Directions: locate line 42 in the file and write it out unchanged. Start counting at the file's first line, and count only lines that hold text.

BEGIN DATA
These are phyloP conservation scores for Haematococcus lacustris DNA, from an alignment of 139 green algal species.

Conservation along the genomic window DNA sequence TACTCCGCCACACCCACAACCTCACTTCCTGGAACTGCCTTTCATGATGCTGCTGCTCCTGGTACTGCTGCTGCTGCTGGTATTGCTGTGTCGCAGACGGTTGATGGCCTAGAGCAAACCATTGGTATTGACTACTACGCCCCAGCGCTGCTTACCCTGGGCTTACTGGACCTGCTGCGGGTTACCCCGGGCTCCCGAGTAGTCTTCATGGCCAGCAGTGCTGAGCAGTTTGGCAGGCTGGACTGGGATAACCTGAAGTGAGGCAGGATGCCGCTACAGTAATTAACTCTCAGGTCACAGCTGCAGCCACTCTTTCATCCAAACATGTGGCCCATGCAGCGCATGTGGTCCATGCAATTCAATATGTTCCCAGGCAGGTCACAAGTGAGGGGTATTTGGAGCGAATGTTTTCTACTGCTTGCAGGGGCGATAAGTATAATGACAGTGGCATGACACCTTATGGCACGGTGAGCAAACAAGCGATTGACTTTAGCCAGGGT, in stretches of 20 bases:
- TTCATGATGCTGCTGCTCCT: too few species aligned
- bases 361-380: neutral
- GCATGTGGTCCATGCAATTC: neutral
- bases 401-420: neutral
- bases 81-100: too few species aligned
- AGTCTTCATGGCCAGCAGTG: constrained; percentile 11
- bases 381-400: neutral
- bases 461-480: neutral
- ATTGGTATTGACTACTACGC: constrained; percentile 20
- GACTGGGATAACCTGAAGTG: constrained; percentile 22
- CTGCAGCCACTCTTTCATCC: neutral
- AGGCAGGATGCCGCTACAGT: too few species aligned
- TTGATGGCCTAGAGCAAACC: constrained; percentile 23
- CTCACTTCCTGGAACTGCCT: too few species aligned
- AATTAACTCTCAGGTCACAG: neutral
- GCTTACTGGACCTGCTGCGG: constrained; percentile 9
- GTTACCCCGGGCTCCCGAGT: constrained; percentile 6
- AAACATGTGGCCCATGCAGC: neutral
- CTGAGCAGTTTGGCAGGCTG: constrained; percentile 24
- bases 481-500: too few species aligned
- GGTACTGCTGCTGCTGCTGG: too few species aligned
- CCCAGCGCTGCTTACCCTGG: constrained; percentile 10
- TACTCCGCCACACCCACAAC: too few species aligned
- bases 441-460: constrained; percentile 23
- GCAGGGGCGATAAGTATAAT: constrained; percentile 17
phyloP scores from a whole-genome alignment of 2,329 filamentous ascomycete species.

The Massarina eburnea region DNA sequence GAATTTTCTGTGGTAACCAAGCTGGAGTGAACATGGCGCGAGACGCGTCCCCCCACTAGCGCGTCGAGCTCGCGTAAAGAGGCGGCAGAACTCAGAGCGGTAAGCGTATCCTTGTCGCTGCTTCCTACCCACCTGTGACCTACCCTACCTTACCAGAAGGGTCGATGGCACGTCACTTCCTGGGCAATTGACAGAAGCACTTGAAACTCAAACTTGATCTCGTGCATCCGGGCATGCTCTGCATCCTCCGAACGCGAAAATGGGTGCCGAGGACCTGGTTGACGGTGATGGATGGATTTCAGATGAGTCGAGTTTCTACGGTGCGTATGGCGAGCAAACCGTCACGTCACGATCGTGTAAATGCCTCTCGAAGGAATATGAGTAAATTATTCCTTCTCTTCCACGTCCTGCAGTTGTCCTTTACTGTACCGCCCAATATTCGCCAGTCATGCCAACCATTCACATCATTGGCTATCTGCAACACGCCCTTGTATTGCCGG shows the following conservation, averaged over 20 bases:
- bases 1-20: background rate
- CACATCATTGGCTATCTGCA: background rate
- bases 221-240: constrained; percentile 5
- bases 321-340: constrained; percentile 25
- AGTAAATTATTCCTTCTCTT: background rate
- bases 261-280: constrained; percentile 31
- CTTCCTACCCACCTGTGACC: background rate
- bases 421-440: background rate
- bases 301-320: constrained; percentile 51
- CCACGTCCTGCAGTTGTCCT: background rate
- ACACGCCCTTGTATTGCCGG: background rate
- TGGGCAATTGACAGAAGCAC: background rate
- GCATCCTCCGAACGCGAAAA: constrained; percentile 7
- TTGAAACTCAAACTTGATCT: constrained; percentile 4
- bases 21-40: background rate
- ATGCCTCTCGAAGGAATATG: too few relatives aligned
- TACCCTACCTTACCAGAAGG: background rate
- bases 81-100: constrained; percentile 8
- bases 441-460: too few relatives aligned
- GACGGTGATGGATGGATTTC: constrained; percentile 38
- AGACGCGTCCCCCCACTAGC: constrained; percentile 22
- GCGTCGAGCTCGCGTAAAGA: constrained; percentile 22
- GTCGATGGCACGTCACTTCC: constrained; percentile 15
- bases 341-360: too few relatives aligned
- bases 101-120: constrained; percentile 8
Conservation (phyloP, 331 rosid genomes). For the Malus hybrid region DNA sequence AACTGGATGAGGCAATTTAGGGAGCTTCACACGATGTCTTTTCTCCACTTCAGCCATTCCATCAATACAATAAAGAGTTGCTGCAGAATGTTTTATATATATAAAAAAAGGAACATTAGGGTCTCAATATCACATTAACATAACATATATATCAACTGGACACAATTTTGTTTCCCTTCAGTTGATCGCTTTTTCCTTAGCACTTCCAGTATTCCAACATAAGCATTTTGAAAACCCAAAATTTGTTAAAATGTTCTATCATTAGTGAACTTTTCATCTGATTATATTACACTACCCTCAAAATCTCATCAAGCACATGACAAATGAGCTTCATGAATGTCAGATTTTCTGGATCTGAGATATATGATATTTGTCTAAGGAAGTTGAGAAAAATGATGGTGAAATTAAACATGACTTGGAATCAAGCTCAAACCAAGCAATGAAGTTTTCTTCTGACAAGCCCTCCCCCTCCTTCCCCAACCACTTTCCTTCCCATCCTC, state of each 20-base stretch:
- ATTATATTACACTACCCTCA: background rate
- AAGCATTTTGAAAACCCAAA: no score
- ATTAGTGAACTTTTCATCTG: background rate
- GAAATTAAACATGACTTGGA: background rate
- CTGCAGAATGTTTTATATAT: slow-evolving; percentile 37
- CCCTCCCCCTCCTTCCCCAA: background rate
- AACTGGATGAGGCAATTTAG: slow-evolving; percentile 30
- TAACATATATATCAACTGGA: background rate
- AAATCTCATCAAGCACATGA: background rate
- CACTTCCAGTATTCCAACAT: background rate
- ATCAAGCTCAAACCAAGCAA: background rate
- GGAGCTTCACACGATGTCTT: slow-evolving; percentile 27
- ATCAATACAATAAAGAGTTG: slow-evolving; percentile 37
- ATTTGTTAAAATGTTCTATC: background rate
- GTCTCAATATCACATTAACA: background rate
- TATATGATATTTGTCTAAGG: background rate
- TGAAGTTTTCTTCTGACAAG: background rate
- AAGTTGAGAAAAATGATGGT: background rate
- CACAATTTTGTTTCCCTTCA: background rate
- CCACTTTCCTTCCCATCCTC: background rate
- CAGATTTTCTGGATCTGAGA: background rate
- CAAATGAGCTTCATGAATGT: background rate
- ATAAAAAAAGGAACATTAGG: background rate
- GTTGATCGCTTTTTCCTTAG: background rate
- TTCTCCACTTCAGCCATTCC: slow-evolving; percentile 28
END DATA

- GCATCCTCCGAACGCGAAAA: constrained; percentile 7